Hughes v. Hudelson, 7290

CourtUnited States State Supreme Court of Idaho
Citation67 Idaho 10,169 P.2d 712
Docket Number7290
PartiesHUGHES et al. v. HUDELSON
Decision Date31 May 1946

Rehearing Denied June 26, 1946.

Rehearing Denied June 26, 1946.

Appeal from District Court, Fourth District, Gooding County; D. H Sutphen, Judge.

Reversed and remanded with direction to grant a new trial.

James R. Bothwell, of Twin Falls, and W. B. Bowler, of Boise, for appellants.

In an action for death of guest who was killed while riding in back of truck owned and driven by defendant, who ran off the road in the night time and continued for a distance of 120 yards without attempting to reduce his speed, and with a clear, open and level course ahead for a distance of 1400 feet, chose to abruptly and sharply turn the car on to and across the oiled portion of the highway at an excessive rate of speed, causing the car to thus travel a distance of 119 feet and there upset and roll for a distance of 105 feet to the edge of the pavement and come to rest at an additional 8 feet off the pavement completely turned around and upside down, the question of whether defendant acted with "reckless disregard" of the rights of the guest was for the jury. Manion v. Waybright, 59 Idaho 643, 86 P.2d 181; Curtis v. Curtis, 58 Idaho 76, 70 P.2d 369; Owen v. Taylor, 62 Idaho 408, 114 P.2d 258; Dawson v. Salt Lake Hardware Co., 64 Idaho 666, 136 P.2d 733; Carson v. Talbot, 64 Idaho 198, 129 P.2d 901; R. J. Reynolds Tobacco Co. v. Newby et al., 9 Cir., 145 F.2d 768; Willi v. Schaefer Hitchcock Co., 53 Idaho 367, 25 P.2d 167.

"Reckless disregard" of the rights of others as used in section 48-901 I.C.A., Amended Laws 1939, Chapter 160, means "without thought or care for consequences." Dawson v. Salt Lake Hardware Co., 64 Idaho 666, 136 P.2d 733; R. J. Reynolds Tobacco Co. v. Newby et al., 9 Cir., 145 F.2d 768; George v. Stanfield et al., D.C., 33 F.Supp. 486; Siesseger v. Puth, 213 Iowa 164, 239 N.W. 46; White v. McVicker, 216 Iowa 90, 246 N.W. 385.

Only in clear cases, that is to say, where the facts are not in dispute and reasonable men can reasonably draw but one inference from the facts, will the trial court pass on the question of negligence; all others should be submitted to the jury. Carson v. Talbot, 64 Idaho 198, 129 P.2d 901; Owen v. Taylor, 62 Idaho 408, 114 P.2d 258; Goodwin v. Goodwin, 5 Cal.App.2d 644, 43 P.2d 332.

If, after considering all the evidence and the inferences that may be deduced therefrom, the court is in doubt whether reasonable men, in viewing or considering all the evidence, might arrive at different conclusions, then this very doubt determines the question to be one of fact for the jury, and not one of law for the court. Owen v. Taylor, 62 Idaho 408, 114 P.2d 258; Carson v. Talbot, 64 Idaho 198, 129 P.2d 901.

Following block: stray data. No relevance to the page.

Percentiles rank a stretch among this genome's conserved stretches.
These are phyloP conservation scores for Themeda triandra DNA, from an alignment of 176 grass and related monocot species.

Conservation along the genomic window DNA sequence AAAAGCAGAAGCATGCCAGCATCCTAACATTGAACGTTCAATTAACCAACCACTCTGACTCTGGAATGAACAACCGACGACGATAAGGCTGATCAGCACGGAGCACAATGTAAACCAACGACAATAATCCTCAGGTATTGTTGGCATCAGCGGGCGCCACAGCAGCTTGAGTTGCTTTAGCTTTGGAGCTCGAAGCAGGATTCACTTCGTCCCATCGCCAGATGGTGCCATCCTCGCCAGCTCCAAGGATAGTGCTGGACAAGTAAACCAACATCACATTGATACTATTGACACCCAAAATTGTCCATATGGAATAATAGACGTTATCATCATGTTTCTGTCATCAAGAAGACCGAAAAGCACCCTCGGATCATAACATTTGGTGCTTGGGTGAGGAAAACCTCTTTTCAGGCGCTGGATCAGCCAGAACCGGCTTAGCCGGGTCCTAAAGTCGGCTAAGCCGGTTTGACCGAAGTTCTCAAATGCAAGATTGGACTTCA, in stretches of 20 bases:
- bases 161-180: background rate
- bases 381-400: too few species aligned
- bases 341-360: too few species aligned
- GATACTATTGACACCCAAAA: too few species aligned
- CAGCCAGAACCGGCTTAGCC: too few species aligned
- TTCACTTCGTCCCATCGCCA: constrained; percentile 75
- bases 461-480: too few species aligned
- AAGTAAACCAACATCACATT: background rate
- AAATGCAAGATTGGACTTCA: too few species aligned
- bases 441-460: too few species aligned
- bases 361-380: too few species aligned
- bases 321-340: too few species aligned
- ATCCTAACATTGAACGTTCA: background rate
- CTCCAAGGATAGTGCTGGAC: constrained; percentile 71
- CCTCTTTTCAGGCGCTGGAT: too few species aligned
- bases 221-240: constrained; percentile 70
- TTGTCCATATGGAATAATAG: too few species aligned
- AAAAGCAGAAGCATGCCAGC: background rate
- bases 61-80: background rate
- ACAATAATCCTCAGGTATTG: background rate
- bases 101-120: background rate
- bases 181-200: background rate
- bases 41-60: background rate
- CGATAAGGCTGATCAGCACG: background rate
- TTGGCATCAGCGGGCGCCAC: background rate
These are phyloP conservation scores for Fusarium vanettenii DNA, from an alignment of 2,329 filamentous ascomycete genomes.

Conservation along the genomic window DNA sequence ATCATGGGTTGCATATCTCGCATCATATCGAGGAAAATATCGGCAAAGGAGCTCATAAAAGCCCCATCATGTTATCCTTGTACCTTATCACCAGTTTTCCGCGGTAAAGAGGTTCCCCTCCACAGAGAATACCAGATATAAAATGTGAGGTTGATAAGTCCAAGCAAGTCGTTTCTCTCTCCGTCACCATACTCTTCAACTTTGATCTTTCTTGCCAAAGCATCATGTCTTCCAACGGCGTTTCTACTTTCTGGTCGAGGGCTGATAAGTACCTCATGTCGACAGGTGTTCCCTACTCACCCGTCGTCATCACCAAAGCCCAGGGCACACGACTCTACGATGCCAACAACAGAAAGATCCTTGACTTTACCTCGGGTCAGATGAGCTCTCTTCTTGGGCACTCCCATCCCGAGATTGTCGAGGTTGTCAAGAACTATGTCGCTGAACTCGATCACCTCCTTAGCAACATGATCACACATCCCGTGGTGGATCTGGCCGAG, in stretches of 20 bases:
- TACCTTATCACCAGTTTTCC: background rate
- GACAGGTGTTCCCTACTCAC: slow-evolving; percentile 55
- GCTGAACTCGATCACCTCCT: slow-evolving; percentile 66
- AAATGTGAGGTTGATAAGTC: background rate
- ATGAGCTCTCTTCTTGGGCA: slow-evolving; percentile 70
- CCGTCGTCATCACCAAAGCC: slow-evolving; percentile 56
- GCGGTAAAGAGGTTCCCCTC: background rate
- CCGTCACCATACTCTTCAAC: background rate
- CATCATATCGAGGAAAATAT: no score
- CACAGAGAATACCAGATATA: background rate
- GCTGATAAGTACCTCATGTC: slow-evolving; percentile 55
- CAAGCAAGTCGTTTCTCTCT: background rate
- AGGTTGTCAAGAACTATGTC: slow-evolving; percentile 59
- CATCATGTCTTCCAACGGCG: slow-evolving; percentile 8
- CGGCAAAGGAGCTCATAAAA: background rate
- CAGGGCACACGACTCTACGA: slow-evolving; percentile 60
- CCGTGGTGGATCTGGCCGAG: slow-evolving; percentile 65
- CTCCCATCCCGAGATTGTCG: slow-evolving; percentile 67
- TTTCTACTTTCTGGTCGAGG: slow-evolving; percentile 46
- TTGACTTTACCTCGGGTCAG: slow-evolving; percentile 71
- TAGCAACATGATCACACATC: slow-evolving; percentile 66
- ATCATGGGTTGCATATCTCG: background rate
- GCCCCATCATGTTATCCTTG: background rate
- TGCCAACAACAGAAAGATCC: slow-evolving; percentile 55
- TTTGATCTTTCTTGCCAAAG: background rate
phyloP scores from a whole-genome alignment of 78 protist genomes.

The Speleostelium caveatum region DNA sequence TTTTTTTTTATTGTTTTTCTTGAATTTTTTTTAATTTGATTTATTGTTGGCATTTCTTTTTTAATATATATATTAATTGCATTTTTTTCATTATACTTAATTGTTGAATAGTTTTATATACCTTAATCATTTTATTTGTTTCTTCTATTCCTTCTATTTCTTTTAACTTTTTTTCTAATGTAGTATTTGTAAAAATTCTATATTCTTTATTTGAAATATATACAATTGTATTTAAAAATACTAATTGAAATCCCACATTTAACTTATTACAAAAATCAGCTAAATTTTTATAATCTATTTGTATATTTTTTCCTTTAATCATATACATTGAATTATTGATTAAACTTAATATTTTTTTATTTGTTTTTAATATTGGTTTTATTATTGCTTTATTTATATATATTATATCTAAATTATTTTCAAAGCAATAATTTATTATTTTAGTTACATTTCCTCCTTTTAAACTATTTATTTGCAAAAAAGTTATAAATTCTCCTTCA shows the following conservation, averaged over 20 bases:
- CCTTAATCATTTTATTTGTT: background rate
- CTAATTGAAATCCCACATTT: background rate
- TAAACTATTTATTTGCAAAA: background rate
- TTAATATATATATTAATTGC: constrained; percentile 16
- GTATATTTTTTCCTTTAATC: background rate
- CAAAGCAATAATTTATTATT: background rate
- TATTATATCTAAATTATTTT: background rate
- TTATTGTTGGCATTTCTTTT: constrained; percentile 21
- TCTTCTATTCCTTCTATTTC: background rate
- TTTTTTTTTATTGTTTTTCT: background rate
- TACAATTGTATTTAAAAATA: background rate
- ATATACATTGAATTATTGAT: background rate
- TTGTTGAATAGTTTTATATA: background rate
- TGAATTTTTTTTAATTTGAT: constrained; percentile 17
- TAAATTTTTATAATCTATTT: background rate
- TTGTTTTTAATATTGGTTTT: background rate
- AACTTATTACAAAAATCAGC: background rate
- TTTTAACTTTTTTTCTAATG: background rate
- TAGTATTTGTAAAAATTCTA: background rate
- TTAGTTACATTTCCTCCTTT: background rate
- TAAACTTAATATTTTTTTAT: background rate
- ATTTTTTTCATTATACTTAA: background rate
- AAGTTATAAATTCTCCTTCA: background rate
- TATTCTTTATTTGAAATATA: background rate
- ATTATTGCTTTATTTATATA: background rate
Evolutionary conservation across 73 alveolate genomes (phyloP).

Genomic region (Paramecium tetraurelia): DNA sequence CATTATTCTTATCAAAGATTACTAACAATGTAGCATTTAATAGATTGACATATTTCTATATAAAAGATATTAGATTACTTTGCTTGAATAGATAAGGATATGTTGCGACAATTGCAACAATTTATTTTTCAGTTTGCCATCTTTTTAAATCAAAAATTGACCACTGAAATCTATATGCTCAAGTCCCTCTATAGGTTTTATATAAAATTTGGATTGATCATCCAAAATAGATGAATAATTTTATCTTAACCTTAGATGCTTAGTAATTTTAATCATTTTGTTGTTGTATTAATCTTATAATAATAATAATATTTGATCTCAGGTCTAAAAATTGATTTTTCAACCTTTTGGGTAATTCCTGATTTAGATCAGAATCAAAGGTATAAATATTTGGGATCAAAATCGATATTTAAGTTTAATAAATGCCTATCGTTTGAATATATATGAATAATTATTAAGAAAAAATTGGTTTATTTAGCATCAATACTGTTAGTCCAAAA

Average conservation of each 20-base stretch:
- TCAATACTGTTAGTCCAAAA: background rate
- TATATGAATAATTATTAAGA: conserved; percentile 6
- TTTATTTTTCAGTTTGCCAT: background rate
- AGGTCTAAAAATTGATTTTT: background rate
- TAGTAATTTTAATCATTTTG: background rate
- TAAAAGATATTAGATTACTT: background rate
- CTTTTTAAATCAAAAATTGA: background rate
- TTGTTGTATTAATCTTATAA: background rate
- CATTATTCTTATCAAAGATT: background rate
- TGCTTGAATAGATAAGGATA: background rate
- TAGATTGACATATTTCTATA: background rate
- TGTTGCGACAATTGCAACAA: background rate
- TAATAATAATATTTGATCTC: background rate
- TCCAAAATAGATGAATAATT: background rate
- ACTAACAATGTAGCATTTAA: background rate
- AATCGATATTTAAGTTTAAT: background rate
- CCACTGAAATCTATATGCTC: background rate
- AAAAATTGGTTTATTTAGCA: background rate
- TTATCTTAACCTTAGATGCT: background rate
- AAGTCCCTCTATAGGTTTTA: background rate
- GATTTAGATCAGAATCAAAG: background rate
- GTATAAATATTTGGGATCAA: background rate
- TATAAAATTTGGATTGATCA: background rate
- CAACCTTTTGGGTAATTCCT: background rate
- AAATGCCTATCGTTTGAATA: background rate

R. P. Parry, of Twin Falls, and James, Shaw & James, of Gooding, for respondent.

Driver of automobile owes no duty to guest passenger except to refrain from injuring guest by reason of intentional accidents, intoxication or reckless disregard of guest's safety. Idaho Code Annotated Sec. 48-901 as amended by Chapter 160, 1939 Session Laws.

The term "reckless disregard" as used in the Idaho guest statute means "an act destitute of heed or concern for consequences; especially foolishly heedless of danger, headlong, rash." Dawson v. Salt Lake Hardware Co., 64 Idaho 666, 136 P.2d 733.

In order to establish "reckless disregard" it must appear that the driver of the vehicle knew at the time that he was disregarding the rights of others but nevertheless proceeded recklessly. Peter v. Thomas, 231 Iowa 985, 2 N.W.2d 643; Paulson v. Hanson, 226 Iowa 858, 285 N.W. 189; Anderson v. Anderson, 142 Kan. 463, 50 P.2d 995; Russell v. Turner, D.C., 56 F.Supp. 455, affirmed 8 Cir., 148 F.2d 562; Armstrong v. Binzer, 102 Ind.App. 497, 199 N.E. 863.

Reckless disregard means more than negligence and negligence alone is not sufficient to authorize recovery under Idaho guest statute. Dawson v. Salt Lake Hdw. Co., 64 Idaho 666, 136 P.2d 733; Russell v. Turner, D.C., 56 F.Supp. 455; 5 Am.Jur., page 636, Sec. 242.

Where the facts are not in dispute and there is no conflict in the evidence, it is for the court to determine whether the defendant has been proven to have acted in "reckless disregard of the rights of others." Siesseger v. Puth, 213 Iowa 164, 239 N.W. 46, at page 54.

In a wrongful death action the case of the heir must be based upon a violation of a duty which defendant owed to the deceased and facts must be established which would give a right of action, aside from capacity to sue, to the decedent. Northern Pac. R. Co. v. Adams, 192 U.S. 440, 24 S.Ct. 408, 48 L.Ed. 513; Alder Co. v. Fleming, 9 Cir., 159 F. 593; Sprouse v. Magee, 46 Idaho 622, 269 P. 993; Helgeson v. Powell, 54 Idaho 667, 34 P.2d 957; Russell v. Cox, 65 Idaho 534, 148 P.2d 221; 16 Am.Jur. 61.

Ailshie, Chief Justice. Givens and Miller, JJ., concur. Holden, Justice, concurring specially. Mr. Justice Miller concurs in this special concurrence. Budge, J., sat at the hearing but expressed no opinion on the case.


Ailshie, Chief Justice.

This is an action for damages brought by Ilene Hughes, appellant, as surviving wife, and as guardian of two surviving children, of Marvin G. Hughes: